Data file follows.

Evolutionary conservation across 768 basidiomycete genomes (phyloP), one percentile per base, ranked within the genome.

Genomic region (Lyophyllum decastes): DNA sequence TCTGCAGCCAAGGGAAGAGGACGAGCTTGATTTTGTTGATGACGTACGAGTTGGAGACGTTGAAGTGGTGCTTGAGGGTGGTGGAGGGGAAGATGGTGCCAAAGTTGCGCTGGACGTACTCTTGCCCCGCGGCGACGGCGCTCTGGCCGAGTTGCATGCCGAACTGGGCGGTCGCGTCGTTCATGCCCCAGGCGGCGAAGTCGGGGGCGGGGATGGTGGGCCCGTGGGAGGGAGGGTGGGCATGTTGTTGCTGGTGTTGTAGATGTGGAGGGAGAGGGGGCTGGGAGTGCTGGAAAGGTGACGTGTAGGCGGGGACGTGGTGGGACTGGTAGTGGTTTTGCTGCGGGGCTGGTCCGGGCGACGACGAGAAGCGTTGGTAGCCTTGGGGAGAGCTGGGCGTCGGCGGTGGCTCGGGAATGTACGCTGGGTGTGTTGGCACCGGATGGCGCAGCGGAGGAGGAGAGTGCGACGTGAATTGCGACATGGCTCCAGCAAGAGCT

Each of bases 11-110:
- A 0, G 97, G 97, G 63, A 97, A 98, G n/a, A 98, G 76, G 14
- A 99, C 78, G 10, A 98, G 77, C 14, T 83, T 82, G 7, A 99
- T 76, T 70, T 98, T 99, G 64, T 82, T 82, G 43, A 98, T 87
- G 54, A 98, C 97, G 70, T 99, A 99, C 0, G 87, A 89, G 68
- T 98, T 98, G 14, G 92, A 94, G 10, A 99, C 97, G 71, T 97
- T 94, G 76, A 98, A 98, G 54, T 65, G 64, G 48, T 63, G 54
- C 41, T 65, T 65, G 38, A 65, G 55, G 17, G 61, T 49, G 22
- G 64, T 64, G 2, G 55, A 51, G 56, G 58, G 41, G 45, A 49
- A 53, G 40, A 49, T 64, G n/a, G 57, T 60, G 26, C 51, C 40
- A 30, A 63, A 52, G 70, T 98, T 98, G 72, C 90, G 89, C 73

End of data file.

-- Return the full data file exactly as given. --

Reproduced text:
Evolutionary conservation across 768 basidiomycete genomes (phyloP), one percentile per base, ranked within the genome.

Genomic region (Lyophyllum decastes): DNA sequence TCTGCAGCCAAGGGAAGAGGACGAGCTTGATTTTGTTGATGACGTACGAGTTGGAGACGTTGAAGTGGTGCTTGAGGGTGGTGGAGGGGAAGATGGTGCCAAAGTTGCGCTGGACGTACTCTTGCCCCGCGGCGACGGCGCTCTGGCCGAGTTGCATGCCGAACTGGGCGGTCGCGTCGTTCATGCCCCAGGCGGCGAAGTCGGGGGCGGGGATGGTGGGCCCGTGGGAGGGAGGGTGGGCATGTTGTTGCTGGTGTTGTAGATGTGGAGGGAGAGGGGGCTGGGAGTGCTGGAAAGGTGACGTGTAGGCGGGGACGTGGTGGGACTGGTAGTGGTTTTGCTGCGGGGCTGGTCCGGGCGACGACGAGAAGCGTTGGTAGCCTTGGGGAGAGCTGGGCGTCGGCGGTGGCTCGGGAATGTACGCTGGGTGTGTTGGCACCGGATGGCGCAGCGGAGGAGGAGAGTGCGACGTGAATTGCGACATGGCTCCAGCAAGAGCT

Each of bases 11-110:
- A 0, G 97, G 97, G 63, A 97, A 98, G n/a, A 98, G 76, G 14
- A 99, C 78, G 10, A 98, G 77, C 14, T 83, T 82, G 7, A 99
- T 76, T 70, T 98, T 99, G 64, T 82, T 82, G 43, A 98, T 87
- G 54, A 98, C 97, G 70, T 99, A 99, C 0, G 87, A 89, G 68
- T 98, T 98, G 14, G 92, A 94, G 10, A 99, C 97, G 71, T 97
- T 94, G 76, A 98, A 98, G 54, T 65, G 64, G 48, T 63, G 54
- C 41, T 65, T 65, G 38, A 65, G 55, G 17, G 61, T 49, G 22
- G 64, T 64, G 2, G 55, A 51, G 56, G 58, G 41, G 45, A 49
- A 53, G 40, A 49, T 64, G n/a, G 57, T 60, G 26, C 51, C 40
- A 30, A 63, A 52, G 70, T 98, T 98, G 72, C 90, G 89, C 73